Jan Zita Grover would move from San Francisco to Minnesota and produce a meditation upon landscape and grieving … North Enough: AIDS and Other Clear-Cuts. But before that migration, she contributed a review of the discursive counters set down by actors in the unfolding of the social and medical story of AIDS. She did this in “AIDS: Keywords” with acknowledgement to borrowing the form from Raymond Williams. The piece appeared in an earlier version in October 43 (1988) and revised form in The State of the Language edited by Christopher Ricks and Leonard Michaels (1990).
Here are the keywords:
Acquired Immunodeficiency Syndrome (AIDS)
AIDS … The Disease
Condone [the verb condone not the noun condom]
PWA (Person with AIDS)
War on AIDS
Reminds me that collectively those affected took a crash course in science and forced clear direction on using words in all their explicit glory to protect people and fight demonization. At this remove in time I learnt something that escaped us in Canada; in California a senate bill was sponsored to legalize the “creation of designated-donor pools to keep donated blood within families so as to prevent transmission of HIV from anonymous donors to “the general population.”” Turns out
Evidence of how much more problematic real American families are comes from a recent State of Washington study that found directed-donation blood (that is blood donated by a family member or other designated donor) had a higher rate of HIV infection than randomly assigned donations. So much for the family as bulwark against the coming chaos.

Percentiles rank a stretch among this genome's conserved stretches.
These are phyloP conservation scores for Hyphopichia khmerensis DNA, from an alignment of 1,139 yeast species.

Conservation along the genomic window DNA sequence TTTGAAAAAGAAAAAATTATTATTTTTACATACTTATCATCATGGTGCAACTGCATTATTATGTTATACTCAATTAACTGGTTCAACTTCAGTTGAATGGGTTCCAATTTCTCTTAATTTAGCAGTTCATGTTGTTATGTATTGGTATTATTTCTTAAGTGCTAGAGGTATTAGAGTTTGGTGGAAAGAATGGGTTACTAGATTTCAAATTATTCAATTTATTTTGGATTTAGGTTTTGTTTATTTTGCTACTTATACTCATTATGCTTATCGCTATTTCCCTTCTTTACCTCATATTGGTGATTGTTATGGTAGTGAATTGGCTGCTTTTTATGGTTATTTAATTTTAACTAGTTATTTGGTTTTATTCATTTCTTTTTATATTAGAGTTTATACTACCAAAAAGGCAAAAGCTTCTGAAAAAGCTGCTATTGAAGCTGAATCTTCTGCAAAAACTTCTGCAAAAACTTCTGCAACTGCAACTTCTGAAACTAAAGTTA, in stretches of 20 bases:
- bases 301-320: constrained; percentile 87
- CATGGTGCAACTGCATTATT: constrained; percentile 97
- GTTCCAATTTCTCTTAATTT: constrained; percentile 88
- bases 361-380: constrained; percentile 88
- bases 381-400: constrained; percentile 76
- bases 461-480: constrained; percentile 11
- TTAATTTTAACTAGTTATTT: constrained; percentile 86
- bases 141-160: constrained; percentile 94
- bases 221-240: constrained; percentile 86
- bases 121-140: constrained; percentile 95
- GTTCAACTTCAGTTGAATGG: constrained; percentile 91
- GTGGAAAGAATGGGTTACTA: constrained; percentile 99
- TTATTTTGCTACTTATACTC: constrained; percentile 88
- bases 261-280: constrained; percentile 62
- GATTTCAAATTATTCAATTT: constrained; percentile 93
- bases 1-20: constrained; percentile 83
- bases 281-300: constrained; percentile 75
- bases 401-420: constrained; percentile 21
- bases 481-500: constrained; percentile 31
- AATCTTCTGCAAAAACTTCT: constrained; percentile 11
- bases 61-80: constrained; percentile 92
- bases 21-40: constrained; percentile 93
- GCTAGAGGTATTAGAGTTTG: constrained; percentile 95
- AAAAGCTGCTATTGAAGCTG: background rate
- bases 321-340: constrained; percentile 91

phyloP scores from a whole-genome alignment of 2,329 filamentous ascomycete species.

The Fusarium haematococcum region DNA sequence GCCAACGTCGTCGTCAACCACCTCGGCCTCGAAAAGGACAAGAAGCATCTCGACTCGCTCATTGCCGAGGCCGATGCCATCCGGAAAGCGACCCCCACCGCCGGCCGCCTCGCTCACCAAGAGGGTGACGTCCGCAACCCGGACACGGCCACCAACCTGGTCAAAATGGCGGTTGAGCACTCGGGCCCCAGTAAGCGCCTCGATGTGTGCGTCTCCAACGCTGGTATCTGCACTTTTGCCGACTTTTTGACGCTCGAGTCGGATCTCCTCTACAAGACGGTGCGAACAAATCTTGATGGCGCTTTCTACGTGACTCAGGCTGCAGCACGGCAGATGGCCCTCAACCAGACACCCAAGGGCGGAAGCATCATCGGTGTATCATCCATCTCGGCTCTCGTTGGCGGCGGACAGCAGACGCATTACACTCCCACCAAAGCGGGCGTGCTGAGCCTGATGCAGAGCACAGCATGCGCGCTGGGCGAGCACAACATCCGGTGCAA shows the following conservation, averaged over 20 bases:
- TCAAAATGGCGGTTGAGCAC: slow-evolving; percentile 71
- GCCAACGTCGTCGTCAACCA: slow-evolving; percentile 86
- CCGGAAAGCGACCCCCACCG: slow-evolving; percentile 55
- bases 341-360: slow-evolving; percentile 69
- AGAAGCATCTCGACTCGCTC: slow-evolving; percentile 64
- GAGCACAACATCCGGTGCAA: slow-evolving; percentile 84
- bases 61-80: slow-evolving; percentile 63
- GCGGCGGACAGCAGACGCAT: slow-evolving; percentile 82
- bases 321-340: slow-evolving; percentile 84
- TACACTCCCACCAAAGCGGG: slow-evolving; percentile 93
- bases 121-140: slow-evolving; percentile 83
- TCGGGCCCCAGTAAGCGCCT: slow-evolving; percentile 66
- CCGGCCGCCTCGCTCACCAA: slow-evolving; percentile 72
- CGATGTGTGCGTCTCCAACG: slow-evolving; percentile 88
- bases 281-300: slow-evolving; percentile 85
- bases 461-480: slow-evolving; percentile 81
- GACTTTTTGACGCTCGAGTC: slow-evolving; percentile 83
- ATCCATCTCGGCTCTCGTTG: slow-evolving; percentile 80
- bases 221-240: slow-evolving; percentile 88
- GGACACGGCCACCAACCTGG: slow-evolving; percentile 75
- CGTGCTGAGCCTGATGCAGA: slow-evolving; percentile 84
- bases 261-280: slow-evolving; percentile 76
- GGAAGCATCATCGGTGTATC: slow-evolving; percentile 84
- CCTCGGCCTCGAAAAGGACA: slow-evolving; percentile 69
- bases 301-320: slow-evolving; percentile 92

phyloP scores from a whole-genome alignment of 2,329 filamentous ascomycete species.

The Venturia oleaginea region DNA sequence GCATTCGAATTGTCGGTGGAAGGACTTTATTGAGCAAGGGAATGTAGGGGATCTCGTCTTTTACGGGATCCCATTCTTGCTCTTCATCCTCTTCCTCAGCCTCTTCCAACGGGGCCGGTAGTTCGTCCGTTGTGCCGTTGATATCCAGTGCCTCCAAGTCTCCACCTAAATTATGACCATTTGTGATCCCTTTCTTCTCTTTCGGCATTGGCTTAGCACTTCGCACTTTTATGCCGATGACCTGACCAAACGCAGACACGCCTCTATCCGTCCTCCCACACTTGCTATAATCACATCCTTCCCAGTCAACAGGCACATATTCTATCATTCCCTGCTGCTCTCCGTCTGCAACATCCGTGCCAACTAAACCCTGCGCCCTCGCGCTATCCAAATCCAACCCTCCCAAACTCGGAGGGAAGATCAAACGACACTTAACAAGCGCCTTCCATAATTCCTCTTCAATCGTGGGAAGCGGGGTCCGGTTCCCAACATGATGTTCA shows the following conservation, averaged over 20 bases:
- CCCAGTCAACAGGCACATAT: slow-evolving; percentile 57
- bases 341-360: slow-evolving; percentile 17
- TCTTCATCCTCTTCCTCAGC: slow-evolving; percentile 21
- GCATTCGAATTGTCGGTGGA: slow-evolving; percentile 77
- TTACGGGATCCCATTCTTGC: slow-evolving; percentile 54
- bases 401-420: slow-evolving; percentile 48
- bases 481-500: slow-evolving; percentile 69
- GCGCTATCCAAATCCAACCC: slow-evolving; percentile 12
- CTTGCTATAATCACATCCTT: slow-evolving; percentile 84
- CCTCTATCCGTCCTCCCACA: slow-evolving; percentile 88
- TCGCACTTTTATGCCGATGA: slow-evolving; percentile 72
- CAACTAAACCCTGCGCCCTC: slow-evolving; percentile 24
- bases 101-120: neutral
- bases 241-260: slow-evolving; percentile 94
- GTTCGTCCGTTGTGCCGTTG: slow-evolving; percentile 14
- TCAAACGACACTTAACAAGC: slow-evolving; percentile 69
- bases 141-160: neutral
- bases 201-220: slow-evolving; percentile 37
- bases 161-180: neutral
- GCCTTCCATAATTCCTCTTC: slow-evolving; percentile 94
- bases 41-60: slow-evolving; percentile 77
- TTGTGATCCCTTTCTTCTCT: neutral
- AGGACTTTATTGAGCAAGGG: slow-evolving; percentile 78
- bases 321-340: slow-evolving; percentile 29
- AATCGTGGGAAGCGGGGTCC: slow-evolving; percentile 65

If the tone is sharp it betrays the urgency of the times and the constant struggle against stigma and paranoia. Repeated statement of the facts is the tactic that Grover excels at. Take the evidence on safe sex practices by sex workers.
in the long-term study of sexually active women (professionally and nonprofessionally) conducted by Project AWARE at San Francisco General Hospital, for example, the incidence of HIV infection among non-intravenous-drug-using sex-industry workers was lower than it was among nonprofessional, non-intravenous-drug-using women. The difference is accounted for by prostitutes’ widespread demand that clients use condoms, something that most nonprofessional women do not demand of their sexual partners. Other U.S. and European studies that distinguish between prostitutes who use intravenous drugs and those who do not have produced similar findings.
Churches. Africa. Rates of Condom Use. — other contexts, other keywords; same science.
And so for day 1516